Toronto Maple Leafs GM Brian Burke confirmed there has been plenty of interest in defenseman Tomas Kaberle, but that doesn’t necessarily mean he will be moved. In fact, Burke said there’s a possibility Kaberle will be offered a contract extension on his deal that ends after next season.
There is a window of July 1 to Aug. 15 when Kaberle can be traded without his approval and Burke said he’s listening to offers. Burke said any trade for Kaberle will have to bring in return a scoring winger, preferably with size, and secondary toughness.
“There is significant interest in Tomas Kaberle,” Burke said, “but it goes back to the fact that we like him. He’s a good player and he wants to stay in Toronto, he’s a good person and he’s at a good wage.”
Burke said he is not intent on using a Kaberle trade, if it happens, to replace the first-round pick he dealt to the Boston Bruins for Phil Kessel.
“There seems to be this misconception that I’m dying to get a first-round pick,” Burke said. “We paid the price tag for Phil Kessel and we’d do it again tomorrow. We didn’t envision the pick would be where it is. The reason I would want to get a first-round pick is not to get the media off my back, it’s so my scouts don’t sit there with their thumbs up their butts for three hours.”
Burke said the GMs also discussed what to do about reducing the number of shootouts after games that have not been decided by overtime.
“I think I can say safely for the group that when we approved the shootout, we never thought we would get this many shootouts,” Burke said. “I know our fans like it, but it’s a skill competition. I think more games are being decided by shootouts than we envisioned when we voted for the rules. I don’t know what the answer is. Longer overtime? Play part of the overtime 4-on-4, then go to 3-on-3. I don’t know what the answer is, but an unreasonable number of games are being decided by the shootout.”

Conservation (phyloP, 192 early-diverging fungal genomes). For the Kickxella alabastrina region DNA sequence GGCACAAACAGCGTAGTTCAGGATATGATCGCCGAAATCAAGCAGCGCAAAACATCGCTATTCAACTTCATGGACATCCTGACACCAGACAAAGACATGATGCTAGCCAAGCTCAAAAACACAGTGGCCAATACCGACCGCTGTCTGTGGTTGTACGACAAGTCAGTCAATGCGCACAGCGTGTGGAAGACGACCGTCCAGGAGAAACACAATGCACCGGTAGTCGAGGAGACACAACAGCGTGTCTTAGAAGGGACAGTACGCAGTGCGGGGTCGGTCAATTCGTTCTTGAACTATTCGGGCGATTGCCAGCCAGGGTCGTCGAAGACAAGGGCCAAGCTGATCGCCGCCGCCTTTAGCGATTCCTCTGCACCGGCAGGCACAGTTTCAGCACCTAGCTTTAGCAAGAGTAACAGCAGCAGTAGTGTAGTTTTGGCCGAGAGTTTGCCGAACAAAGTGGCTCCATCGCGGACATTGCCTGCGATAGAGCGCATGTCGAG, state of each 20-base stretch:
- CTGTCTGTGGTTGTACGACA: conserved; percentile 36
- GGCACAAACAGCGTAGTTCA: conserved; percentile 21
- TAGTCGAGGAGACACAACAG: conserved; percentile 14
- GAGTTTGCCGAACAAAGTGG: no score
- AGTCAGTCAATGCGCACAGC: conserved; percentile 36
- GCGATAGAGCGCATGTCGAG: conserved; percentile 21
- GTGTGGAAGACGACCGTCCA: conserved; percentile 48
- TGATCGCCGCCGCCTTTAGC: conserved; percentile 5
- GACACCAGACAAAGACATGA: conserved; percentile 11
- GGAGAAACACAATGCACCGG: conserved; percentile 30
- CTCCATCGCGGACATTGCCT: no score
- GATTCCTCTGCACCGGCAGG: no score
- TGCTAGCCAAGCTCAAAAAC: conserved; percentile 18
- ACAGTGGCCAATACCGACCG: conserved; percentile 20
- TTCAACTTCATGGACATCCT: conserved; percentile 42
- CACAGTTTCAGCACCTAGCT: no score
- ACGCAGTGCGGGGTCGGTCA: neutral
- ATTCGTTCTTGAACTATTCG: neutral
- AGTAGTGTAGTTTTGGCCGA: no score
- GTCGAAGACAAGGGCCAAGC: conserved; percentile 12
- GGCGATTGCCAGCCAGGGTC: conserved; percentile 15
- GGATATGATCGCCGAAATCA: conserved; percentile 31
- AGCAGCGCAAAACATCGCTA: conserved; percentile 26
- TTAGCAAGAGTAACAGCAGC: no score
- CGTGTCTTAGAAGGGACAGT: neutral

Since the inception of the shootout in 2005-06, a total of 808 games have been decided by shootouts for an average of 162 games per season. With the exception of one year, the total has gone up every season and this season there were an all-time high 184 shootouts.
New Florida Panthers GM Dale Tallon was scheduled to attend Game 3 of the Stanley Cup final, which would be his first game back in Chicago after being fired as GM last summer.
He said there are no hard feelings toward the organization, despite the fact he built much of the roster that is playing for the Cup and will not be recognized formally if they win it.
“I’m excited for them, I wish them all the best and I hope they go all the way,” Tallon said. “I’m really proud of everybody involved. I got my position in Florida because of it and I’m moving on. I’ll try to duplicate that feat in Florida. I had 33 wonderful years with that organization and I’ve got nothing but great things to say about them.”
Ken Campbell is on the road following the Stanley Cup final and will be filing daily blogs until a champion is crowned.